The Pensions and Lifetime Savings Association (PLSA) has scotched any suggestion it could quit PensionsEurope in the wake of the UK’s vote to leave the European Union, saying it remains a fully committed member of the Brussels-based industry body.
In a statement to IPE, the PLSA’s chief executive Joanne Segars said the two associations had a “busy agenda of work to do together”, removing the risk of PensionsEurope’s losing the PLSA’s sizeable annual membership fee.
Segars, until late last year chair of PensionsEurope, noted that the UK’s future relationship with the EU would take “some years” to be settled.
“In the meantime,” she said, “we continue to work closely together with PensionsEurope, sharing our expertise so we can continue to represent the interests of our respective members.”
In a statement commenting on the result of the UK referendum, Janwillem Bouma, chair at PensionsEurope, said the PLSA “remains an important and valued member of PensionsEurope”.
He said the industry group “regrets” but “respects” the outcome of the vote and emphasised the importance of the UK government and EU institutions’ developing a clear plan and timetable for the next steps.
The PLSA, which represents the interests of Europe’s largest pensions market, would not be PensionsEurope’s only non-EU member, as the Norwegian Association of Pension Funds and the Icelandic Pension Fund Association are full members.
Both countries, as members of the European Economic Area (EEA), are still subject to European regulation, such as the revised IORP Directive, and Solvency II.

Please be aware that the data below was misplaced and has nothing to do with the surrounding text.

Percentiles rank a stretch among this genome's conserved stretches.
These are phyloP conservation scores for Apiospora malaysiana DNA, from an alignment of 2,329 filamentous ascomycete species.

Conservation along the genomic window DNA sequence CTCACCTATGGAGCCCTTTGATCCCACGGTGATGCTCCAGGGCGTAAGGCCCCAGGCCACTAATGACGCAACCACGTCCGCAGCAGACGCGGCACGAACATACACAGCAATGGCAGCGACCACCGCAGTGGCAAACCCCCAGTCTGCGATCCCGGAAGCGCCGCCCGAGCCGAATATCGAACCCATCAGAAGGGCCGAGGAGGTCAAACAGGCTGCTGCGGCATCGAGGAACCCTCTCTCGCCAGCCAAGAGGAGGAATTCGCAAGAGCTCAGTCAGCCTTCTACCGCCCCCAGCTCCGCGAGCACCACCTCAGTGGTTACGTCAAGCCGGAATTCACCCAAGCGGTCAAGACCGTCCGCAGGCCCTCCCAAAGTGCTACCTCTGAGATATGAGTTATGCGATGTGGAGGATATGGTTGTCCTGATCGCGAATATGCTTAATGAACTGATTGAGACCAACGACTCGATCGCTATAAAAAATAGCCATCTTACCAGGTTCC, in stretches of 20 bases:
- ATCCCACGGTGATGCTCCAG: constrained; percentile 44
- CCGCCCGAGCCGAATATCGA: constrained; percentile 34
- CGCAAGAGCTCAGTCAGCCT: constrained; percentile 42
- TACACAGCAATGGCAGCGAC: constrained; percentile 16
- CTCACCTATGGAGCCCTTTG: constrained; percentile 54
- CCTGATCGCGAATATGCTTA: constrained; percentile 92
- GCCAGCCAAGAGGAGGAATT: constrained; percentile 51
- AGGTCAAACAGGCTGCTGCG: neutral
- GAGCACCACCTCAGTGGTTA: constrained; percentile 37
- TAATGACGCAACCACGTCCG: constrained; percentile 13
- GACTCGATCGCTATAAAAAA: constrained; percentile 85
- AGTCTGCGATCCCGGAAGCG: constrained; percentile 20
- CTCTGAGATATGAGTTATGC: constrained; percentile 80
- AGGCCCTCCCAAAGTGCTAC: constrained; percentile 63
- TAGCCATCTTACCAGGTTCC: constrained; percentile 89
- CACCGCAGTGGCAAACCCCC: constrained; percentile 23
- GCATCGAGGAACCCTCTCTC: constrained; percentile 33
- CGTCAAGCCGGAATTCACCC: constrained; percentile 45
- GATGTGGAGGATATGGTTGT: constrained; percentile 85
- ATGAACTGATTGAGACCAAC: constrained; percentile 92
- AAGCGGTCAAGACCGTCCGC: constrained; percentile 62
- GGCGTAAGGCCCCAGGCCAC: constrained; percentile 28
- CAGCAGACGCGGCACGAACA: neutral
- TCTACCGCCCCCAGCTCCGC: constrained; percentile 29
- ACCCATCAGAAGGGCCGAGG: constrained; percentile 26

The Swiss pension association ASIP is also a full member, despite Switzerland’s not being within the EU or EEA.
The PLSA is likely to be PensionsEurope’s largest and most financially stable member association, contributing fees equivalent to more than one-tenth of its annual budget.
Its departure would have left a sizeable shortfall in the European association’s budget, understood to be less than €1m.
In 2014, the then-National Association of Pension Funds (NAPF) paid membership fees of £92,392 (€119,328) to PensionsEurope and reported income of £8.1m, according to accounts filed with the UK’s Companies House.
The NAPF, which has since rebranded as the PLSA, has seen its contributions increase steadily in recent years, in 2011 only measuring £85,964.
In contrast, the smaller Irish Association of Pension Funds, which reported income of €877,463 in 2014, paid €39,201 in PensionsEurope membership fees, according to company accounts.
The Dutch Pensions Federation – representing the second-largest European pension market, with assets well over €1trn – is likely to make contributions on a similar level to that of the PLSA.
However, the Dutch association has a significantly smaller pool of pension fund members from which to draw income, while it also maintains a full-time Brussels secretariat manned by Sibylle Reichert.
PensionsEurope not only draws income from full members but, in 2015, began organising its own events and operates a corporate and supporter membership.
The 27 corporate members listed on its website – which include Swedish pension provider Alecta, the Ontario Municipal Employers Retirement System of Canada and several large asset managers – pay €7,918 a year for the membership, according to a current brochure explaining its benefits.
In the week since the Brexit referendum, which saw 51.9% of votes cast in favour of leaving the EU, politicians from the UK’s governing Conservative party have suggested the UK should retain its access to the single market.
It remains unclear how this would be achieved, as a number of member states, notably Germany, have stressed that EEA membership would be contingent on maintaining the free movement of people – something parts of the Conservative party have rejected.